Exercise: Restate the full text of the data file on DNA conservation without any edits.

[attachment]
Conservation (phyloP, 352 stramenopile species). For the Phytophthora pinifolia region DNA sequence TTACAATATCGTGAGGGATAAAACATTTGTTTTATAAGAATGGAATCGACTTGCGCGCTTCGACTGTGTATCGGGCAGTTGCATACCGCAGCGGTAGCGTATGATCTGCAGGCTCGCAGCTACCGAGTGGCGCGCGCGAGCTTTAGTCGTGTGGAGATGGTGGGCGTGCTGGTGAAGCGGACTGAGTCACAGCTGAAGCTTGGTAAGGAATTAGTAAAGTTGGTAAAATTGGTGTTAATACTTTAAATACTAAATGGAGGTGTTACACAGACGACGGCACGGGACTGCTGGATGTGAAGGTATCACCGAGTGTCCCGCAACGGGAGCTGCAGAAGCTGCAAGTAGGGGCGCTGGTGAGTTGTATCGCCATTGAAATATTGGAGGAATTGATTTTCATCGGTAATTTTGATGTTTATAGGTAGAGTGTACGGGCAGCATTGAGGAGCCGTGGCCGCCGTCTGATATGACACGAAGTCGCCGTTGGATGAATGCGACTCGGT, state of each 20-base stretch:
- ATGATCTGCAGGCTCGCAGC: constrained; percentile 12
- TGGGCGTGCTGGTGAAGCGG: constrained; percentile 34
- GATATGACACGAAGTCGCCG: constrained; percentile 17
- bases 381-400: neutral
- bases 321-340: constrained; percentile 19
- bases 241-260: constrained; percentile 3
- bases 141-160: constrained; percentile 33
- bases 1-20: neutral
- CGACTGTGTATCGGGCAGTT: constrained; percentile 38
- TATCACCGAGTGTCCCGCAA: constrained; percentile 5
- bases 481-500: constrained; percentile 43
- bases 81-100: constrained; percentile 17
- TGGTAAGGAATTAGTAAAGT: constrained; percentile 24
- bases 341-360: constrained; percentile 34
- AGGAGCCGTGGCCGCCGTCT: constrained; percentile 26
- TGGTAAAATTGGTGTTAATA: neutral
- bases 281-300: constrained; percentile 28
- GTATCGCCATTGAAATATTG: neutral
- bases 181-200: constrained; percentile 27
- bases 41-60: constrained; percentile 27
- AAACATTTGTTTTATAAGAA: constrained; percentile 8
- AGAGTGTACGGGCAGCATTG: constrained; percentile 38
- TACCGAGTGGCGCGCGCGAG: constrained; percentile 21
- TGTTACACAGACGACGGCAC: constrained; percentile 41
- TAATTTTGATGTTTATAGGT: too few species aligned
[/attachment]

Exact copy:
Conservation (phyloP, 352 stramenopile species). For the Phytophthora pinifolia region DNA sequence TTACAATATCGTGAGGGATAAAACATTTGTTTTATAAGAATGGAATCGACTTGCGCGCTTCGACTGTGTATCGGGCAGTTGCATACCGCAGCGGTAGCGTATGATCTGCAGGCTCGCAGCTACCGAGTGGCGCGCGCGAGCTTTAGTCGTGTGGAGATGGTGGGCGTGCTGGTGAAGCGGACTGAGTCACAGCTGAAGCTTGGTAAGGAATTAGTAAAGTTGGTAAAATTGGTGTTAATACTTTAAATACTAAATGGAGGTGTTACACAGACGACGGCACGGGACTGCTGGATGTGAAGGTATCACCGAGTGTCCCGCAACGGGAGCTGCAGAAGCTGCAAGTAGGGGCGCTGGTGAGTTGTATCGCCATTGAAATATTGGAGGAATTGATTTTCATCGGTAATTTTGATGTTTATAGGTAGAGTGTACGGGCAGCATTGAGGAGCCGTGGCCGCCGTCTGATATGACACGAAGTCGCCGTTGGATGAATGCGACTCGGT, state of each 20-base stretch:
- ATGATCTGCAGGCTCGCAGC: constrained; percentile 12
- TGGGCGTGCTGGTGAAGCGG: constrained; percentile 34
- GATATGACACGAAGTCGCCG: constrained; percentile 17
- bases 381-400: neutral
- bases 321-340: constrained; percentile 19
- bases 241-260: constrained; percentile 3
- bases 141-160: constrained; percentile 33
- bases 1-20: neutral
- CGACTGTGTATCGGGCAGTT: constrained; percentile 38
- TATCACCGAGTGTCCCGCAA: constrained; percentile 5
- bases 481-500: constrained; percentile 43
- bases 81-100: constrained; percentile 17
- TGGTAAGGAATTAGTAAAGT: constrained; percentile 24
- bases 341-360: constrained; percentile 34
- AGGAGCCGTGGCCGCCGTCT: constrained; percentile 26
- TGGTAAAATTGGTGTTAATA: neutral
- bases 281-300: constrained; percentile 28
- GTATCGCCATTGAAATATTG: neutral
- bases 181-200: constrained; percentile 27
- bases 41-60: constrained; percentile 27
- AAACATTTGTTTTATAAGAA: constrained; percentile 8
- AGAGTGTACGGGCAGCATTG: constrained; percentile 38
- TACCGAGTGGCGCGCGCGAG: constrained; percentile 21
- TGTTACACAGACGACGGCAC: constrained; percentile 41
- TAATTTTGATGTTTATAGGT: too few species aligned